How does a group become alive? In the exact way shown on your board here. Inside the group are two separate liberties (empty spaces), and since you can't play inside both spaces at the same time, capturing the group is impossible. Liberties inside a group are called "eyes," and if a group is capable of making two eyes, it is alive.

A group that can't save itself is a group that has no way of making two eyes. These groups are considered dead. Typically Go players do not even go through the process of capturing groups that are clearly dead, and instead just capture the dead stones once the game is over.

Though, playing out the position to check if the stones are really dead does not affect the final score, as each additional stone added to the dead group is worth a point for the capturing player, but each additional stone played to complete the capture fills up one point's worth of the capturing player's territory, so it all balances out in the end.

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  • Great answer! So the key is to surround the pieces before the group gets too huge? – Sriswaroop Koundinya Aug 9 '20 at 13:18
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    If you really have to capture, then yes surround before it's too huge, though to clarify it's a specific kind of huge which has space for eyes in the middle. (See the ladder technique here for an example where you can let their group get quite big in a controlled manner and still capture it.) However, the real key is that this is a game of tradeoffs: it's fine if their group gets huge and invincible as long as in exchange you're able to get an even bigger invincible group somewhere else! – Benjamin Cosman Aug 9 '20 at 15:21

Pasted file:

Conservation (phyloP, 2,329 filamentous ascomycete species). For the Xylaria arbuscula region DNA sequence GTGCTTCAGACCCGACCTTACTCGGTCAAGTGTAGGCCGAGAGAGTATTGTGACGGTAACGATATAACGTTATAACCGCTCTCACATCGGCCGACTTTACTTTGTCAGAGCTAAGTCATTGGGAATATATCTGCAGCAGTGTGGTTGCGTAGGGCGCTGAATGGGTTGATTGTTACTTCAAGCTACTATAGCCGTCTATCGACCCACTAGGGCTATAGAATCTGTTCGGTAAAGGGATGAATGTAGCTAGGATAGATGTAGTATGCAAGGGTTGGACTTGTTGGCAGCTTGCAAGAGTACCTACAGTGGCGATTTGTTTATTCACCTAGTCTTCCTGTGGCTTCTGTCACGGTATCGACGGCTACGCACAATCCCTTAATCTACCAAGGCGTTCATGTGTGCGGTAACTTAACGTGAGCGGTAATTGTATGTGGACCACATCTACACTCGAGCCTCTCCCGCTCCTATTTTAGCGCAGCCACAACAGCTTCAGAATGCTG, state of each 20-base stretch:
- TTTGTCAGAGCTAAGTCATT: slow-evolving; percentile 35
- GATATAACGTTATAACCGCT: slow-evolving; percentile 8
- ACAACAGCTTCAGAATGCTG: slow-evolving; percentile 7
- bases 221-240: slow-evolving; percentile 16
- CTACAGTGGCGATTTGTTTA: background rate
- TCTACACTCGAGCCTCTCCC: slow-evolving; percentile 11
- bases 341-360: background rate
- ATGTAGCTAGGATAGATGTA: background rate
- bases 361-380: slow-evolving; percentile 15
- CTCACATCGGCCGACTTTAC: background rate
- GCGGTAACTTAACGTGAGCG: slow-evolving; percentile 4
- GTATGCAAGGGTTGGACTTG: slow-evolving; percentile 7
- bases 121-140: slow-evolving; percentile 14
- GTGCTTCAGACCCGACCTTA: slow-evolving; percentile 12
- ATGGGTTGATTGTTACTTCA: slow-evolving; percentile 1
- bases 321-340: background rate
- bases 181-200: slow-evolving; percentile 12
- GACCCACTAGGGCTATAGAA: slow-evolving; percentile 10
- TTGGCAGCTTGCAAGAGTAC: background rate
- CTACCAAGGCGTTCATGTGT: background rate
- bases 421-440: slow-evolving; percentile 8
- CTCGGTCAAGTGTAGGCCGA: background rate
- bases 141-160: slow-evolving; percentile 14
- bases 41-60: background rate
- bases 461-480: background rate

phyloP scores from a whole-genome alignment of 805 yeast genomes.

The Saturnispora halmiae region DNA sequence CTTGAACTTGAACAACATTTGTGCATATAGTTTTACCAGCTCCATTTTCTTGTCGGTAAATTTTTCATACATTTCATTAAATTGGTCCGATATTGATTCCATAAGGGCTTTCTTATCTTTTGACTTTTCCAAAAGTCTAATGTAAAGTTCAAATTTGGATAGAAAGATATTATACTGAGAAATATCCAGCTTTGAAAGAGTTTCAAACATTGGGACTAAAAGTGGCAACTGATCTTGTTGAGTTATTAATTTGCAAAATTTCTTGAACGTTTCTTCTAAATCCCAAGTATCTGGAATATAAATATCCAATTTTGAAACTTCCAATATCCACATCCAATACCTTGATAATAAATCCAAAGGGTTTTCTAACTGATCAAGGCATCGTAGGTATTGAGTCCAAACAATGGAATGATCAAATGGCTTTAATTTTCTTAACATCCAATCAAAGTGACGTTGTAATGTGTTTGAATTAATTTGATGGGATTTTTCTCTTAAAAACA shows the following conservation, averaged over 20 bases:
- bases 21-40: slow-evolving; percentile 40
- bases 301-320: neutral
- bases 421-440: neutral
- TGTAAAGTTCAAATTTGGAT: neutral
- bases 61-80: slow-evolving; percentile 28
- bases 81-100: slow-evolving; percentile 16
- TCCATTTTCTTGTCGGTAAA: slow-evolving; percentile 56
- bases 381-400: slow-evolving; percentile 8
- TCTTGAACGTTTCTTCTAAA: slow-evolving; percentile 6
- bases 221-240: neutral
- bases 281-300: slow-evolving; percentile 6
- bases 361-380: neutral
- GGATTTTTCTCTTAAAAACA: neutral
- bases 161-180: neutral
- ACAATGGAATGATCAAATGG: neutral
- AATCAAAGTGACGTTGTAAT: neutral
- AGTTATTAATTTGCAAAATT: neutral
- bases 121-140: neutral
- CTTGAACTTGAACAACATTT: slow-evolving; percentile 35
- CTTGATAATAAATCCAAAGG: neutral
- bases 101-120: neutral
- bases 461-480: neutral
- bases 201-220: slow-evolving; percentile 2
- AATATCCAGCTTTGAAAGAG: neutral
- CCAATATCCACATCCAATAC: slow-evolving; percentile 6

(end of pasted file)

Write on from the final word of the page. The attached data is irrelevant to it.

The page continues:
• What @BenjaminCosman says about trade-offs is very important, but perhaps even more important is to realise that you win by making more territory than your opponent; you only need to capture if they would otherwise have more than you. – PJTraill Aug 10 '20 at 10:13
  • @Sriswaroop Koundinya: Yes, that's the idea. More specifically, you have to prevent the group from forming two separate eyes. So it's not all about size; a group of as few as six stones can become alive in the corner, and as Benjamin said, even a large group can still be dead if it can't make two eyes. And as PJ said, not being able to capture a group is fine if you're already winning, one captured stone is worth no more than one controlled square of territory. In the case when you're ahead, your opponent is the one who needs to take the risk of trying to capture you. – David S. Aug 10 '20 at 14:32
  • @SriswaroopKoundinya Adding to what David S. said, my Go teacher preferred to say that you need to take away eye-space if you want to kill a group. Limiting the total size of a group is a way to take away eye-space. But you can also play stones into the area that your opponent wants to take, which are connected to stones outside. No eye can touch an opponent's stone, so such a connected chain of opponent stones is very effective at taking away eye space. You don't care how big your opponents group is if it's just meandering through a two-space corridor with your stones on both sides. – cmaster - reinstate monica Aug 15 '20 at 22:15